Learn how to tune your guitar to open E and start playing your favorite songs in open E tuning.
By Ben Nemeroff
One way to advance your skill as a guitar player is to experiment with alternate tunings. There are a variety of popular tunings that guitarists have utilized in all kinds of creative ways, adding new dimensions to the sounds they create. One of these ways is using “open” tunings, which involve tuning all six guitar strings so that all of the open notes together form the notes of a major chord.
In this lesson, we’ll focus on open E tuning. We’ll demonstrate how to tune to open E, discuss why you may want to experiment with alternate tunings, and review some examples of how open E tuning has been used in popular music.
Open tunings allow guitarists to strum all six open strings to play full chords. The E major chord is a powerful open chord, which already uses three open notes in standard tuning. To tune to open E, the other three strings are tuned up, either a whole step or half step.
Open E tuning offers just a slight tweak on standard tuning, adjusting three of the strings to form an open E major chord across all six strings.
If you visualize an E major chord in open position, you’ll need to tune the 3rd, 4th, and 5th strings up so that the open notes of those strings become the notes that would normally be fretted for the E major chord.
For a starting point, here are the notes on a guitar in standard tuning:
E (lowest string)
-- E (highest string)
In open E tuning, the standard G string would be tuned up one half step, to G#; the standard D string would be tuned up one whole step, to E; and the standard A string would be also be tuned up one whole step, to B:
-- E (lowest string)
-- E (highest string)
Here’s how you would adjust your strings from standard tuning to open E: Start by plucking the 5th (A) string.
Turn the tuning peg for this string away from you, raising the pitch of the string.
Keep turning the peg and plucking the string until you reach the note B. Pro tip: The Fender Online guitar tuner can help you tune your guitar to the correct note. You can use either the Electric Guitar Online Guitar Tuner or the Acoustic Guitar Online Tuner, or download the app to your phone. Both the web and app versions give you the ability to adjust your settings and tune specifically to open E and other alternate tunings. The string should have the same tone as the B string, although that string will be an octave higher.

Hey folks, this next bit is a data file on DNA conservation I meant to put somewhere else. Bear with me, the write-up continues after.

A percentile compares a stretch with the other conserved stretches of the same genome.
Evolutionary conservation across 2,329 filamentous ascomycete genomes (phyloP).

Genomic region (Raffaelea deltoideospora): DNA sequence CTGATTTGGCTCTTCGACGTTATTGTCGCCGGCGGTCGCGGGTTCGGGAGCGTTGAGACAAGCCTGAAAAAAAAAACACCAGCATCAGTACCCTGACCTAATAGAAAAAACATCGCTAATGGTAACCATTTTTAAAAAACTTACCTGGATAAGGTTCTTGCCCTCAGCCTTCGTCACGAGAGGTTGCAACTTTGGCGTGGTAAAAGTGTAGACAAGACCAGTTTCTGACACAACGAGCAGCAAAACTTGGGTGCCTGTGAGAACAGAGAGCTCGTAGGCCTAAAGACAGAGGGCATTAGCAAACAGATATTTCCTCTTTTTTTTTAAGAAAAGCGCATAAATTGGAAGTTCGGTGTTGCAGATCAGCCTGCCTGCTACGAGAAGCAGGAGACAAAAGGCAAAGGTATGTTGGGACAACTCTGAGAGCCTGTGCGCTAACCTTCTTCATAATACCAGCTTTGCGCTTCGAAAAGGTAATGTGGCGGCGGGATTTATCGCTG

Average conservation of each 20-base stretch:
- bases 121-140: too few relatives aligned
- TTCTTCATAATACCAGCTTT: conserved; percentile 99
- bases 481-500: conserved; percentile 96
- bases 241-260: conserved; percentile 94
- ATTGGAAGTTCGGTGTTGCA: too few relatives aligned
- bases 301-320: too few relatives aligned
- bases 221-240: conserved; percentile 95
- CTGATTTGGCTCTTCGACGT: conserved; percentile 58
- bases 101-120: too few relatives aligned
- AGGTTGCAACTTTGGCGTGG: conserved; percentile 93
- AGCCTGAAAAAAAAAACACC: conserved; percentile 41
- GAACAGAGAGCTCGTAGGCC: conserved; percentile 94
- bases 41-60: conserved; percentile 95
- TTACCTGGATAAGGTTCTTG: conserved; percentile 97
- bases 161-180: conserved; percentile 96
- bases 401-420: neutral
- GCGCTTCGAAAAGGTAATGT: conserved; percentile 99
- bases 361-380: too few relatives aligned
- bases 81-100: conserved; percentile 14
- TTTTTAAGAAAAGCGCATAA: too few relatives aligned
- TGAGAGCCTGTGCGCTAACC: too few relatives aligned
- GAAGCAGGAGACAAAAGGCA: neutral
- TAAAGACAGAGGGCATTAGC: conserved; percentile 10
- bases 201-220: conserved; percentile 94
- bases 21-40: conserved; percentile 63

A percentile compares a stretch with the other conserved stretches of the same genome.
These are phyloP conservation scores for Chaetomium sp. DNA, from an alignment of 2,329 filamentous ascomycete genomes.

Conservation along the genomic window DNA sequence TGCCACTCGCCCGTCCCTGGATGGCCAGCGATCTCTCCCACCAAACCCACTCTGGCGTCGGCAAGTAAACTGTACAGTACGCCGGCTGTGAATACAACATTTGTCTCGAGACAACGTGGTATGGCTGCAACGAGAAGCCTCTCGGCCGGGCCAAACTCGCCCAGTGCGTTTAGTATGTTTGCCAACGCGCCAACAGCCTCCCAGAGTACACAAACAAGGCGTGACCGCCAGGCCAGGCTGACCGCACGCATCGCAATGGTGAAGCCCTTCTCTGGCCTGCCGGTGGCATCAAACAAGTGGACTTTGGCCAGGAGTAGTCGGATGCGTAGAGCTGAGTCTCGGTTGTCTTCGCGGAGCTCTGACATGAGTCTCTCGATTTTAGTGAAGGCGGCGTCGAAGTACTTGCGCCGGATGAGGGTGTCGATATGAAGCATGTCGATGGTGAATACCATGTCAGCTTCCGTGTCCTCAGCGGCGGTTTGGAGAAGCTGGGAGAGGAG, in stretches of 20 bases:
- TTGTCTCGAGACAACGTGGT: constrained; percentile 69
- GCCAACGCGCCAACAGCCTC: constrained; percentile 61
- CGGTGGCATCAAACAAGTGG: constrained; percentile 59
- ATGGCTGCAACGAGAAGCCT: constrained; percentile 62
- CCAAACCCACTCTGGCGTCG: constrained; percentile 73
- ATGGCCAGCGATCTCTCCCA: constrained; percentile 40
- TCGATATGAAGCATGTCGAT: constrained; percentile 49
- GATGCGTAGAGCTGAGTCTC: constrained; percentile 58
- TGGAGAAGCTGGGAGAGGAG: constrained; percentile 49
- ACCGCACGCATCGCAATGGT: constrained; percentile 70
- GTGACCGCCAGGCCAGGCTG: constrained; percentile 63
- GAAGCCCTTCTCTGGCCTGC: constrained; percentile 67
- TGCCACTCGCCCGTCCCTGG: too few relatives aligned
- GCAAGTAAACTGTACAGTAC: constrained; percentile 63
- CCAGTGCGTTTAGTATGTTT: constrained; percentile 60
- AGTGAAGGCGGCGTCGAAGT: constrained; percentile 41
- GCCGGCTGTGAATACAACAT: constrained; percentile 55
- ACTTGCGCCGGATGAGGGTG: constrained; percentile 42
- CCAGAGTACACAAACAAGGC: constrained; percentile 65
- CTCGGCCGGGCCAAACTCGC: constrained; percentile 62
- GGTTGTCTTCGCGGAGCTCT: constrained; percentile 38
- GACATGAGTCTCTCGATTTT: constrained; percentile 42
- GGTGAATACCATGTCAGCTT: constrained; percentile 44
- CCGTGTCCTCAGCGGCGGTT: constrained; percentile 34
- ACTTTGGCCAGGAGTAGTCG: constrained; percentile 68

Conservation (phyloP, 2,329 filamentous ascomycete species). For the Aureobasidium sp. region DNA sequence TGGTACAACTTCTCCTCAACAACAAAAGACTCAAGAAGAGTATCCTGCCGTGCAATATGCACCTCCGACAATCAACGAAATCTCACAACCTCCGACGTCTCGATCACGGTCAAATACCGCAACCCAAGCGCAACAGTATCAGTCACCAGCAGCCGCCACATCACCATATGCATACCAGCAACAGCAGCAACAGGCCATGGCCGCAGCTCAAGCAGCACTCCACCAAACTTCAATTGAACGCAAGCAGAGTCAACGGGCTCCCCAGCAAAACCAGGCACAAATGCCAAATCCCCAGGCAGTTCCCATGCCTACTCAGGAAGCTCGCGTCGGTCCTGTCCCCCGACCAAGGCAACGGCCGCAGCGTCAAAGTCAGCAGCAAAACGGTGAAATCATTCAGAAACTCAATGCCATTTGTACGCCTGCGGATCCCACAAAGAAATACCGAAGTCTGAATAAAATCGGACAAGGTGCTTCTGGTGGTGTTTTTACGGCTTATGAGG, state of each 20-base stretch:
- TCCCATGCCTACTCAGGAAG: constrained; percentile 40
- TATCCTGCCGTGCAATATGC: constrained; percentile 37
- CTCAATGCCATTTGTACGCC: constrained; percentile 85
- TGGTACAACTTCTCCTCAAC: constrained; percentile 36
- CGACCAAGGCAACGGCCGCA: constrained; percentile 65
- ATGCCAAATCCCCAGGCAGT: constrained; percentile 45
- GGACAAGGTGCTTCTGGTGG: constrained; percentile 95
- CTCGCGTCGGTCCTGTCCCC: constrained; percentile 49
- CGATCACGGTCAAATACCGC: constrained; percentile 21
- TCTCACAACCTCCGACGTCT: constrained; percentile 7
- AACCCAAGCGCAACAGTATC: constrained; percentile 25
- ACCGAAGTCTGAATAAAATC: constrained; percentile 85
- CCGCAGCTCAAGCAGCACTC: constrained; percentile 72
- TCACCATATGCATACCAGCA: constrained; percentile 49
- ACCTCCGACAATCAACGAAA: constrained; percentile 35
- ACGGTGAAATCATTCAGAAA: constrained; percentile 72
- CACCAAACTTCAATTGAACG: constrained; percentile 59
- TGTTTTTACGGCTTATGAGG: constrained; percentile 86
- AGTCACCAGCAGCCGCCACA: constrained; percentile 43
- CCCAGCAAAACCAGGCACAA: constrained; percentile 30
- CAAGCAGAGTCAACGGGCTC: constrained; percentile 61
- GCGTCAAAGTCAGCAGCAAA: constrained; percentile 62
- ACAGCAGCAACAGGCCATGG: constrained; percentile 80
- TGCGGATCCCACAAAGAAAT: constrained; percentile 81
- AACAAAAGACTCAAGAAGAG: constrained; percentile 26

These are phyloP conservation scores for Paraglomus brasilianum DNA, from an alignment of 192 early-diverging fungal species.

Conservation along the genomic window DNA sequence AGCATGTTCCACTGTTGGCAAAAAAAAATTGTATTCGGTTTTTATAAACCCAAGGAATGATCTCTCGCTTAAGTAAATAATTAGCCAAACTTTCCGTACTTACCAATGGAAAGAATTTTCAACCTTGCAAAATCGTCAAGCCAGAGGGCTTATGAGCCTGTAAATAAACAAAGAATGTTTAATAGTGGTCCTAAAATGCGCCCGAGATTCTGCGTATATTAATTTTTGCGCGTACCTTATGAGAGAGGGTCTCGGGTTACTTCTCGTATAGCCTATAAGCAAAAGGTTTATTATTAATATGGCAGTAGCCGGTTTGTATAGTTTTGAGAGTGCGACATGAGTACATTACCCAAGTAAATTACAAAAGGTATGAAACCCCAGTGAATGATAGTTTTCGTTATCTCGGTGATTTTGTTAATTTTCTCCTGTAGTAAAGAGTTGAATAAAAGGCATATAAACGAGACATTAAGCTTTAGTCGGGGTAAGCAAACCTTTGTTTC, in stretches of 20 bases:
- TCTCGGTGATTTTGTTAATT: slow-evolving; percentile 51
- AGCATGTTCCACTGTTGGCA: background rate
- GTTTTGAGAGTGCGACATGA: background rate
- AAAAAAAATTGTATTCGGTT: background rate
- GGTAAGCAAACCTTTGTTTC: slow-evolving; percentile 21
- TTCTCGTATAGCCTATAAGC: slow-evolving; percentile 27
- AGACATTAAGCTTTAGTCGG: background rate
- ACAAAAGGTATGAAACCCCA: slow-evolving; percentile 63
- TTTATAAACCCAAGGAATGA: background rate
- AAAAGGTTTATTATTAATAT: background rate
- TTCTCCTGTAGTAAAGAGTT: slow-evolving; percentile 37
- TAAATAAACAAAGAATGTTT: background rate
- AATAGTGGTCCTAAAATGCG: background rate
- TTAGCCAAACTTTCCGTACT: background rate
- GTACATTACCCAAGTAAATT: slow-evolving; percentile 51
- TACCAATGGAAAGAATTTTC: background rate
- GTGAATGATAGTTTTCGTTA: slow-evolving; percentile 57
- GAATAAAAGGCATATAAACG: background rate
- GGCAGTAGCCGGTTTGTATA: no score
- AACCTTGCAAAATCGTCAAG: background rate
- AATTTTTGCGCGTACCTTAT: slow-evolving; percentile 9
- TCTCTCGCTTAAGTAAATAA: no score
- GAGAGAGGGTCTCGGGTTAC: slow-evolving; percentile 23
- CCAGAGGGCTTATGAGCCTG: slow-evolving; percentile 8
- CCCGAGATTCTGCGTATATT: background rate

Next, do the same thing with the 4th (D) string, tuning it up one full step to E. This should match the tone of both the 6th string (one octave lower) and the 1st string (one octave higher).
Lastly, move over to the 3rd (G) string, and tune this one up just a half step to G#.
If you’ve tuned correctly, you should be able to hear all the familiar notes of an E major chord when you strum across all six open strings. It’s possible you may have to go back and readjust some of the newly tuned strings, until your guitar adjusts to the new tension of these three strings.
Tuning your guitar to open E accomplishes a few different things. First, it allows you to play major chords at various points along the fretboard by simply barring your finger across any one fret. For this reason, it’s a popular tuning for slide guitar players.
Another reason why guitarists enjoy playing in open tunings is because it allows them to play different variations of chords that take advantage of the ringing of open strings. They can also easily play harmonics across the 5th, 7th, 12th frets that form pleasant-sounding major chords.
Open E tuning can be used in many genres, but it has probably most often been put to use in rock and blues music.
Because E major is a frequently used key for blues, the open E tuning is often used by blues guitarists, particularly slide guitarists. Blues pioneers like Bo Diddley experimented with the tuning -- most notably heard on his self-titled tune, “Bo Diddley.”
Bridging the gap between rock and blues, The Rolling Stones’ Keith Richards was a huge fan of open tunings, and he leaned heavily on the use of jangling open strings as part of his trademark style. Iconic songs like “Jumpin Jack Flash” and “Gimme Shelter” use open E and make use of lush chords and frequent hammer-on and pull-off fills.
Bob Dylan was so enamored with open E tuning that he wrote his entire Blood on the Tracks album using the tuning (though some songs were later recorded using standard tuning). You can hear some of the beautiful chord voicings he was able to achieve with open strings on a song like “Shelter From the Storm.”
A more modern use of the tuning is on the Black Crowes’ 1990 hit single “She Talks to Angels,” where the acoustic guitar moves freely between sections of melodic chords, sliding lead phrases, and carefully placed harmonics.
Branching out with alternate tunings can be a real challenge. It forces you to reimagine the fretboard and learn new sets of chord shapes. However, these tunings can open up new possibilities and expand the depth of sounds you can create on the guitar. Sometimes a new tuning can give a guitarist a completely fresh perspective and provide a new canvas on which to experiment. With a free trial of Fender Play, you can work on mastering open E tuning, or a few useful open tunings, like open D or open G.